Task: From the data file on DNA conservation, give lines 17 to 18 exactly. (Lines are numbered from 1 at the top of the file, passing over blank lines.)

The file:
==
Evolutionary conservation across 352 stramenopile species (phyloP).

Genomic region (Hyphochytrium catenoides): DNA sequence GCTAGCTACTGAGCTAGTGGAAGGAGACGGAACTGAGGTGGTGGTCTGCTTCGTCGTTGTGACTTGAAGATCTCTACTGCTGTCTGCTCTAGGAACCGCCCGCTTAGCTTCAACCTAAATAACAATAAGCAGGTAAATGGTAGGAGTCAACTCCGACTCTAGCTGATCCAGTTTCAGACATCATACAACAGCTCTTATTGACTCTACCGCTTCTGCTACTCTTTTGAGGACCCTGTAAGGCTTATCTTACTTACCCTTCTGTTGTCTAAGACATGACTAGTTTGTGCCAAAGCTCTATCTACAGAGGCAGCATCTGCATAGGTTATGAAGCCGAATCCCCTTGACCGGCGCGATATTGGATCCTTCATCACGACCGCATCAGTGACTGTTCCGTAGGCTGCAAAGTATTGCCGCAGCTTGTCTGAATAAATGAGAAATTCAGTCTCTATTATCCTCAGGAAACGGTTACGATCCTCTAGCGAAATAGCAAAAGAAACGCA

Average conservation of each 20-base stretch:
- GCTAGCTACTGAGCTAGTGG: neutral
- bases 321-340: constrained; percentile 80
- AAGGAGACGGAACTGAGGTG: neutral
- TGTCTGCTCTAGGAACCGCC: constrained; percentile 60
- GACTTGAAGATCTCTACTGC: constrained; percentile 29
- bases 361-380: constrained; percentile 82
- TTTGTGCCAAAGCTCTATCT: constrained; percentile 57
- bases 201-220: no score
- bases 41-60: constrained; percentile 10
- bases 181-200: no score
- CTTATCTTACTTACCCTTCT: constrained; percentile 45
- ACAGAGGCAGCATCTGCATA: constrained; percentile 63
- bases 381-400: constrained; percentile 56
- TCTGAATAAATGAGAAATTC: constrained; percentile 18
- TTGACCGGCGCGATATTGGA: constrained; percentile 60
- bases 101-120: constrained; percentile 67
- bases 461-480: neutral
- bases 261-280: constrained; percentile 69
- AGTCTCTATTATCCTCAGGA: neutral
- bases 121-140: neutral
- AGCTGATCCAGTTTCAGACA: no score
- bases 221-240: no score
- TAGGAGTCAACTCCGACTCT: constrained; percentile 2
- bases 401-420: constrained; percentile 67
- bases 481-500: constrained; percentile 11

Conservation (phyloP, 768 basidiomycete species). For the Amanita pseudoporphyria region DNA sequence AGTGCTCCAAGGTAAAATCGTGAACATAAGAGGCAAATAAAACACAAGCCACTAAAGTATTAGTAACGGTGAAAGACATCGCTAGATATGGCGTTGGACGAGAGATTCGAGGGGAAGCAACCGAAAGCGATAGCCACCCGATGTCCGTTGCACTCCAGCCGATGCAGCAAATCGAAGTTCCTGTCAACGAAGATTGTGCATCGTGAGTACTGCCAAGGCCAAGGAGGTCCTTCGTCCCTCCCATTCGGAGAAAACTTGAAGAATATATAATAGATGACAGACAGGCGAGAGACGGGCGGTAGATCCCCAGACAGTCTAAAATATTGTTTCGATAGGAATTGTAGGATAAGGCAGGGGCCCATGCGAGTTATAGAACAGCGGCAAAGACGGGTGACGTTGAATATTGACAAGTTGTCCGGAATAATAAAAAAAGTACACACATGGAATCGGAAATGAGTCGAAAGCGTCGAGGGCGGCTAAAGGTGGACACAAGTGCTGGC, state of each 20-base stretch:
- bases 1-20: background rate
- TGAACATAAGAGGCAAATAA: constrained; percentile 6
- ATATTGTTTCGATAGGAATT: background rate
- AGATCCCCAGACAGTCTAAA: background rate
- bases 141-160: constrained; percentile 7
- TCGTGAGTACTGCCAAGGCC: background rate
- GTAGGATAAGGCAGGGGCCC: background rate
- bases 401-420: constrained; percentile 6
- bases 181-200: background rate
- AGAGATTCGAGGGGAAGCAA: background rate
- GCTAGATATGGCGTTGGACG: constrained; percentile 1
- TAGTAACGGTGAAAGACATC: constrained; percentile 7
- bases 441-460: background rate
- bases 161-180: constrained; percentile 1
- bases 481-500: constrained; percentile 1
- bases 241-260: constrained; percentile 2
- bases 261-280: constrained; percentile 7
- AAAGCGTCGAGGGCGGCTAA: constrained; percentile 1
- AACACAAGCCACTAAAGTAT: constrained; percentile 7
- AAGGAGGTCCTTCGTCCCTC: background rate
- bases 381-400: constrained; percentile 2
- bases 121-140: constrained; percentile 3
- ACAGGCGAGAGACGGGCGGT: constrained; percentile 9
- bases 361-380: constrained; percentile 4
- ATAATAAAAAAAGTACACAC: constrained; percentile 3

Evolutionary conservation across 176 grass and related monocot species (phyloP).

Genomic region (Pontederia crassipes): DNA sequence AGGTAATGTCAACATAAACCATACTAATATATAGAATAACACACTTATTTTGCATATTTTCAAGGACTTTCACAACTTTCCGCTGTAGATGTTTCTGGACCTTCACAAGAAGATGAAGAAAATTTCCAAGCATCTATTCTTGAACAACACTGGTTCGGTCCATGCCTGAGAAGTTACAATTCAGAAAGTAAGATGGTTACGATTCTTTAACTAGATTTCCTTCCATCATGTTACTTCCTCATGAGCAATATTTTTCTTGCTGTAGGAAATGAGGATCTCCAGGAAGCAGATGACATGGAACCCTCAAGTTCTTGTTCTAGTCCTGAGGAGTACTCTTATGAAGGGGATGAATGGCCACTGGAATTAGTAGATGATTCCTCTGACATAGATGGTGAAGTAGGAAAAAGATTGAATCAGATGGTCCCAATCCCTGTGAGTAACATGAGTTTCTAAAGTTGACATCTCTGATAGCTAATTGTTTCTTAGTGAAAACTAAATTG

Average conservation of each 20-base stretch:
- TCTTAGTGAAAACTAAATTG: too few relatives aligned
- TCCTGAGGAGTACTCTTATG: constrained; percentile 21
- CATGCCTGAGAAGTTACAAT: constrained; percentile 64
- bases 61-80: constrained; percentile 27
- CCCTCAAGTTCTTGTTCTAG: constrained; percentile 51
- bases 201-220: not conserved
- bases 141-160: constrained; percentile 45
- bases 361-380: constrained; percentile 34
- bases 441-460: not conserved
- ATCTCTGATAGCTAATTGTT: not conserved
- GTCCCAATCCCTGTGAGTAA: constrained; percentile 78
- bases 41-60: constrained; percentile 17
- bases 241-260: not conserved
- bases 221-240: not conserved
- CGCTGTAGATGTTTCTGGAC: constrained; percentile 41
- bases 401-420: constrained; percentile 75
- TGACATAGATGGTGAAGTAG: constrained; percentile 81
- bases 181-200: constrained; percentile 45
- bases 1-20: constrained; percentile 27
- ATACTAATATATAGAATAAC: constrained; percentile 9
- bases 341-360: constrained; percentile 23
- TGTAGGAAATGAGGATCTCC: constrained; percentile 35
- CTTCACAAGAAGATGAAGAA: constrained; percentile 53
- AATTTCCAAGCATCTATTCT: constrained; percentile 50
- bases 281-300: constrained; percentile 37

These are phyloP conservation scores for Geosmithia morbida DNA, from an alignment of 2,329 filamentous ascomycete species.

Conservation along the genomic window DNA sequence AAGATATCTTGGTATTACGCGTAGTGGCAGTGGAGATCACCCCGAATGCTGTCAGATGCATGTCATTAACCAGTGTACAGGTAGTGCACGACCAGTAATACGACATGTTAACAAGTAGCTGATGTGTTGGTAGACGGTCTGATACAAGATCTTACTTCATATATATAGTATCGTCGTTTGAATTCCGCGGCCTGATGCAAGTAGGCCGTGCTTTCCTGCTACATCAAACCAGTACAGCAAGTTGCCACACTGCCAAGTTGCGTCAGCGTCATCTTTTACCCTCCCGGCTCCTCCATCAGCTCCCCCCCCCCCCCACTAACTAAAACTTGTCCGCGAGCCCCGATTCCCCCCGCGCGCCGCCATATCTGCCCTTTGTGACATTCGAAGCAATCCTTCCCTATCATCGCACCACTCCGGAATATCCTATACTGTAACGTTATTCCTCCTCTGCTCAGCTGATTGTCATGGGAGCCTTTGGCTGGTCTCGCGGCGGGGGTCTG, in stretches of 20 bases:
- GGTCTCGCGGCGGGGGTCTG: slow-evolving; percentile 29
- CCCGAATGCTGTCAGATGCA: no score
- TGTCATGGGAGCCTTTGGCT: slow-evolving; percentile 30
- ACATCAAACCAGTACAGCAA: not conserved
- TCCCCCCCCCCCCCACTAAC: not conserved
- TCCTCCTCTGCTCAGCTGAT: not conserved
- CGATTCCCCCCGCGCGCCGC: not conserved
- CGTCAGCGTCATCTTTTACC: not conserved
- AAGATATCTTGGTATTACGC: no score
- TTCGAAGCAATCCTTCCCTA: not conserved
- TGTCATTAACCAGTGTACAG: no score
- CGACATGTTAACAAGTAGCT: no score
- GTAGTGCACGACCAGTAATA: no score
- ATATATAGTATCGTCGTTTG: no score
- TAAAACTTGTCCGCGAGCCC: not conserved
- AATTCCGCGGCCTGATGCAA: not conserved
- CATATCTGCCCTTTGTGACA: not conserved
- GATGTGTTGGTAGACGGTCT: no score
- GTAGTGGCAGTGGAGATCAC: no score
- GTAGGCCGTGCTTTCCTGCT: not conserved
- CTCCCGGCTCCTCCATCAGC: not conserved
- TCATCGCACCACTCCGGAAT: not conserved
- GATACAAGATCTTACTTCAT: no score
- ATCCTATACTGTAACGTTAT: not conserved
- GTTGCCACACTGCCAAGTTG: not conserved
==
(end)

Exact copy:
- TCTGAATAAATGAGAAATTC: constrained; percentile 18
- TTGACCGGCGCGATATTGGA: constrained; percentile 60